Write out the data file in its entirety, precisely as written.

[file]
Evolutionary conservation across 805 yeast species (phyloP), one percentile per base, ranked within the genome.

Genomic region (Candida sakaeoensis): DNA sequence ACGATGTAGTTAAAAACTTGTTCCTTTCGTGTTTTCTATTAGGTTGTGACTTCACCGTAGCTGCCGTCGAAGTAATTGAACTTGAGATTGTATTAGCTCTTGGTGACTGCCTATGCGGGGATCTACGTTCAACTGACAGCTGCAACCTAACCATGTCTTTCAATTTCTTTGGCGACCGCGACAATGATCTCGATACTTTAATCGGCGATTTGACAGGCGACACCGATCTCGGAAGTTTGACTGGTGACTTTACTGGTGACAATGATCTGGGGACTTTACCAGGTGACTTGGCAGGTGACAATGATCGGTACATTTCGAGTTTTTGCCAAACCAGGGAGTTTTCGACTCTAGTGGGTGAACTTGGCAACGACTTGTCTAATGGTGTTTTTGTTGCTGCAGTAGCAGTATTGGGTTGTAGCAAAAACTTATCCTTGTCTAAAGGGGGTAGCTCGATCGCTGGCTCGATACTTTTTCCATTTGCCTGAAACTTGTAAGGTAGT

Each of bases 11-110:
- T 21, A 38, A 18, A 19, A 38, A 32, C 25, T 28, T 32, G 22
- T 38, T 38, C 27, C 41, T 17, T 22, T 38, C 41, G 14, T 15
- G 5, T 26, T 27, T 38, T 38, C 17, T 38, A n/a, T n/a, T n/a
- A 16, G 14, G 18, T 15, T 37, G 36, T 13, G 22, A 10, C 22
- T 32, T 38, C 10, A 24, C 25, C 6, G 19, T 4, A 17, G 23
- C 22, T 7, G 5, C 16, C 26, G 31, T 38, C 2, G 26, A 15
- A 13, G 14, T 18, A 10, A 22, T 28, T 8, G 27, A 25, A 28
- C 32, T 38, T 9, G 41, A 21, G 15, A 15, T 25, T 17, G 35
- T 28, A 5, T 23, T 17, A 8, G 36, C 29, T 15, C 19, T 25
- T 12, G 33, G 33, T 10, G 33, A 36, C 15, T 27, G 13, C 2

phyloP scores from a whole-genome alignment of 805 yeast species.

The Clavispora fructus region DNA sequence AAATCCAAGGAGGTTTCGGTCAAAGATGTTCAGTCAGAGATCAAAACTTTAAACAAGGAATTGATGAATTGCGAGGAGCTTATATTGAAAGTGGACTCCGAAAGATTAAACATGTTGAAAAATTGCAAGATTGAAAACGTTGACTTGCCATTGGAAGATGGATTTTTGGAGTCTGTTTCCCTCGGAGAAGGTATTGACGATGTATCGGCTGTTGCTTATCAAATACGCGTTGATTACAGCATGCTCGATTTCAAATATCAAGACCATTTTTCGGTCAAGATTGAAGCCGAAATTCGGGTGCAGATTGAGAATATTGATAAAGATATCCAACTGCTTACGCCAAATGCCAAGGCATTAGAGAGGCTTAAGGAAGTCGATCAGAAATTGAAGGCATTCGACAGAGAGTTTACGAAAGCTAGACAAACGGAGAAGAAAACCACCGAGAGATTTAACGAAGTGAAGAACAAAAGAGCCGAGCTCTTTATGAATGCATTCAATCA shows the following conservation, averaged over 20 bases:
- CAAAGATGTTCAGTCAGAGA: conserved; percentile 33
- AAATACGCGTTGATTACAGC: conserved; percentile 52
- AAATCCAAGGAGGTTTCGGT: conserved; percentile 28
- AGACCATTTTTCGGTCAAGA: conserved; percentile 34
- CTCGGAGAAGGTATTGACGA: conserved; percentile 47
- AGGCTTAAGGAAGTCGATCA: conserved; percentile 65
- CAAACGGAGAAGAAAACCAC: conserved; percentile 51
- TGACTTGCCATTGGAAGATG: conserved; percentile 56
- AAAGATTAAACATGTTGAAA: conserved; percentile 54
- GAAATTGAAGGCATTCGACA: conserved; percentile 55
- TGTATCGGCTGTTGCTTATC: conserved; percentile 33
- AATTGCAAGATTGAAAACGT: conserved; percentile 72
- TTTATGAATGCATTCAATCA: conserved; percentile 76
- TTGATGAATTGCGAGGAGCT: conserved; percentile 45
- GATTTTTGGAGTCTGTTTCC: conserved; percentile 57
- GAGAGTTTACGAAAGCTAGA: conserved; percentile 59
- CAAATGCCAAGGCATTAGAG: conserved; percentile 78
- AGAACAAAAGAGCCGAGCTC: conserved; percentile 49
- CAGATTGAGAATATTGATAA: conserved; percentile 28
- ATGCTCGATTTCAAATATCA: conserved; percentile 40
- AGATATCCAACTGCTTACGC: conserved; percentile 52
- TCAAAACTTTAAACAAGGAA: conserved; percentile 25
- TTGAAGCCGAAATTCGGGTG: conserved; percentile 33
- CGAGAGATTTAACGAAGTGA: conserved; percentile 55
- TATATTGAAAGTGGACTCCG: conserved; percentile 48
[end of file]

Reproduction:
Evolutionary conservation across 805 yeast species (phyloP), one percentile per base, ranked within the genome.

Genomic region (Candida sakaeoensis): DNA sequence ACGATGTAGTTAAAAACTTGTTCCTTTCGTGTTTTCTATTAGGTTGTGACTTCACCGTAGCTGCCGTCGAAGTAATTGAACTTGAGATTGTATTAGCTCTTGGTGACTGCCTATGCGGGGATCTACGTTCAACTGACAGCTGCAACCTAACCATGTCTTTCAATTTCTTTGGCGACCGCGACAATGATCTCGATACTTTAATCGGCGATTTGACAGGCGACACCGATCTCGGAAGTTTGACTGGTGACTTTACTGGTGACAATGATCTGGGGACTTTACCAGGTGACTTGGCAGGTGACAATGATCGGTACATTTCGAGTTTTTGCCAAACCAGGGAGTTTTCGACTCTAGTGGGTGAACTTGGCAACGACTTGTCTAATGGTGTTTTTGTTGCTGCAGTAGCAGTATTGGGTTGTAGCAAAAACTTATCCTTGTCTAAAGGGGGTAGCTCGATCGCTGGCTCGATACTTTTTCCATTTGCCTGAAACTTGTAAGGTAGT

Each of bases 11-110:
- T 21, A 38, A 18, A 19, A 38, A 32, C 25, T 28, T 32, G 22
- T 38, T 38, C 27, C 41, T 17, T 22, T 38, C 41, G 14, T 15
- G 5, T 26, T 27, T 38, T 38, C 17, T 38, A n/a, T n/a, T n/a
- A 16, G 14, G 18, T 15, T 37, G 36, T 13, G 22, A 10, C 22
- T 32, T 38, C 10, A 24, C 25, C 6, G 19, T 4, A 17, G 23
- C 22, T 7, G 5, C 16, C 26, G 31, T 38, C 2, G 26, A 15
- A 13, G 14, T 18, A 10, A 22, T 28, T 8, G 27, A 25, A 28
- C 32, T 38, T 9, G 41, A 21, G 15, A 15, T 25, T 17, G 35
- T 28, A 5, T 23, T 17, A 8, G 36, C 29, T 15, C 19, T 25
- T 12, G 33, G 33, T 10, G 33, A 36, C 15, T 27, G 13, C 2

phyloP scores from a whole-genome alignment of 805 yeast species.

The Clavispora fructus region DNA sequence AAATCCAAGGAGGTTTCGGTCAAAGATGTTCAGTCAGAGATCAAAACTTTAAACAAGGAATTGATGAATTGCGAGGAGCTTATATTGAAAGTGGACTCCGAAAGATTAAACATGTTGAAAAATTGCAAGATTGAAAACGTTGACTTGCCATTGGAAGATGGATTTTTGGAGTCTGTTTCCCTCGGAGAAGGTATTGACGATGTATCGGCTGTTGCTTATCAAATACGCGTTGATTACAGCATGCTCGATTTCAAATATCAAGACCATTTTTCGGTCAAGATTGAAGCCGAAATTCGGGTGCAGATTGAGAATATTGATAAAGATATCCAACTGCTTACGCCAAATGCCAAGGCATTAGAGAGGCTTAAGGAAGTCGATCAGAAATTGAAGGCATTCGACAGAGAGTTTACGAAAGCTAGACAAACGGAGAAGAAAACCACCGAGAGATTTAACGAAGTGAAGAACAAAAGAGCCGAGCTCTTTATGAATGCATTCAATCA shows the following conservation, averaged over 20 bases:
- CAAAGATGTTCAGTCAGAGA: conserved; percentile 33
- AAATACGCGTTGATTACAGC: conserved; percentile 52
- AAATCCAAGGAGGTTTCGGT: conserved; percentile 28
- AGACCATTTTTCGGTCAAGA: conserved; percentile 34
- CTCGGAGAAGGTATTGACGA: conserved; percentile 47
- AGGCTTAAGGAAGTCGATCA: conserved; percentile 65
- CAAACGGAGAAGAAAACCAC: conserved; percentile 51
- TGACTTGCCATTGGAAGATG: conserved; percentile 56
- AAAGATTAAACATGTTGAAA: conserved; percentile 54
- GAAATTGAAGGCATTCGACA: conserved; percentile 55
- TGTATCGGCTGTTGCTTATC: conserved; percentile 33
- AATTGCAAGATTGAAAACGT: conserved; percentile 72
- TTTATGAATGCATTCAATCA: conserved; percentile 76
- TTGATGAATTGCGAGGAGCT: conserved; percentile 45
- GATTTTTGGAGTCTGTTTCC: conserved; percentile 57
- GAGAGTTTACGAAAGCTAGA: conserved; percentile 59
- CAAATGCCAAGGCATTAGAG: conserved; percentile 78
- AGAACAAAAGAGCCGAGCTC: conserved; percentile 49
- CAGATTGAGAATATTGATAA: conserved; percentile 28
- ATGCTCGATTTCAAATATCA: conserved; percentile 40
- AGATATCCAACTGCTTACGC: conserved; percentile 52
- TCAAAACTTTAAACAAGGAA: conserved; percentile 25
- TTGAAGCCGAAATTCGGGTG: conserved; percentile 33
- CGAGAGATTTAACGAAGTGA: conserved; percentile 55
- TATATTGAAAGTGGACTCCG: conserved; percentile 48